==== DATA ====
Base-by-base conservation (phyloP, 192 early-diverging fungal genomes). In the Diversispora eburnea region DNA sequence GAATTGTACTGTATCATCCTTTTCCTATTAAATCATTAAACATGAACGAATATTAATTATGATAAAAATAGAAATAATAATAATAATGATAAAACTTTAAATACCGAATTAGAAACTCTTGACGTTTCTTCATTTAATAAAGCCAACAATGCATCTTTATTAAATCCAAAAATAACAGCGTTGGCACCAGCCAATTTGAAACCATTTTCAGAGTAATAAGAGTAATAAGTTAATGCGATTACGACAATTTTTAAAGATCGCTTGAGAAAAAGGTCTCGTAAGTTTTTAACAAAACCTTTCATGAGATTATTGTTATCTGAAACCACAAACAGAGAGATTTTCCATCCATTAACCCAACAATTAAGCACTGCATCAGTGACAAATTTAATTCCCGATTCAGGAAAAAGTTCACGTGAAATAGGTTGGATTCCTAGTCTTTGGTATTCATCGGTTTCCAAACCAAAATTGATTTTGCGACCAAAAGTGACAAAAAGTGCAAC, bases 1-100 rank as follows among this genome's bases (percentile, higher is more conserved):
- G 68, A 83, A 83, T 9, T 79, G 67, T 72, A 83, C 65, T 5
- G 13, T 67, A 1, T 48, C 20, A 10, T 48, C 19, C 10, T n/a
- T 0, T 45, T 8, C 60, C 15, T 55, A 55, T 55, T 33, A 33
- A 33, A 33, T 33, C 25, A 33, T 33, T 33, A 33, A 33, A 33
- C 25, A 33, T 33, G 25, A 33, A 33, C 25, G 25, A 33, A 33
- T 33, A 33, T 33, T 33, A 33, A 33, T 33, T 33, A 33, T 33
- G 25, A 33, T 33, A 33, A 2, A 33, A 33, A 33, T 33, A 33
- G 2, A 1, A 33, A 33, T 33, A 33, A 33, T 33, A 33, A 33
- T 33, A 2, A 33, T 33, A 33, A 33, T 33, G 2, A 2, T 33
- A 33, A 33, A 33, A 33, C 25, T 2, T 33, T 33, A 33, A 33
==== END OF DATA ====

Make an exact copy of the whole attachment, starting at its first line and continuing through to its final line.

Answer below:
Base-by-base conservation (phyloP, 192 early-diverging fungal genomes). In the Diversispora eburnea region DNA sequence GAATTGTACTGTATCATCCTTTTCCTATTAAATCATTAAACATGAACGAATATTAATTATGATAAAAATAGAAATAATAATAATAATGATAAAACTTTAAATACCGAATTAGAAACTCTTGACGTTTCTTCATTTAATAAAGCCAACAATGCATCTTTATTAAATCCAAAAATAACAGCGTTGGCACCAGCCAATTTGAAACCATTTTCAGAGTAATAAGAGTAATAAGTTAATGCGATTACGACAATTTTTAAAGATCGCTTGAGAAAAAGGTCTCGTAAGTTTTTAACAAAACCTTTCATGAGATTATTGTTATCTGAAACCACAAACAGAGAGATTTTCCATCCATTAACCCAACAATTAAGCACTGCATCAGTGACAAATTTAATTCCCGATTCAGGAAAAAGTTCACGTGAAATAGGTTGGATTCCTAGTCTTTGGTATTCATCGGTTTCCAAACCAAAATTGATTTTGCGACCAAAAGTGACAAAAAGTGCAAC, bases 1-100 rank as follows among this genome's bases (percentile, higher is more conserved):
- G 68, A 83, A 83, T 9, T 79, G 67, T 72, A 83, C 65, T 5
- G 13, T 67, A 1, T 48, C 20, A 10, T 48, C 19, C 10, T n/a
- T 0, T 45, T 8, C 60, C 15, T 55, A 55, T 55, T 33, A 33
- A 33, A 33, T 33, C 25, A 33, T 33, T 33, A 33, A 33, A 33
- C 25, A 33, T 33, G 25, A 33, A 33, C 25, G 25, A 33, A 33
- T 33, A 33, T 33, T 33, A 33, A 33, T 33, T 33, A 33, T 33
- G 25, A 33, T 33, A 33, A 2, A 33, A 33, A 33, T 33, A 33
- G 2, A 1, A 33, A 33, T 33, A 33, A 33, T 33, A 33, A 33
- T 33, A 2, A 33, T 33, A 33, A 33, T 33, G 2, A 2, T 33
- A 33, A 33, A 33, A 33, C 25, T 2, T 33, T 33, A 33, A 33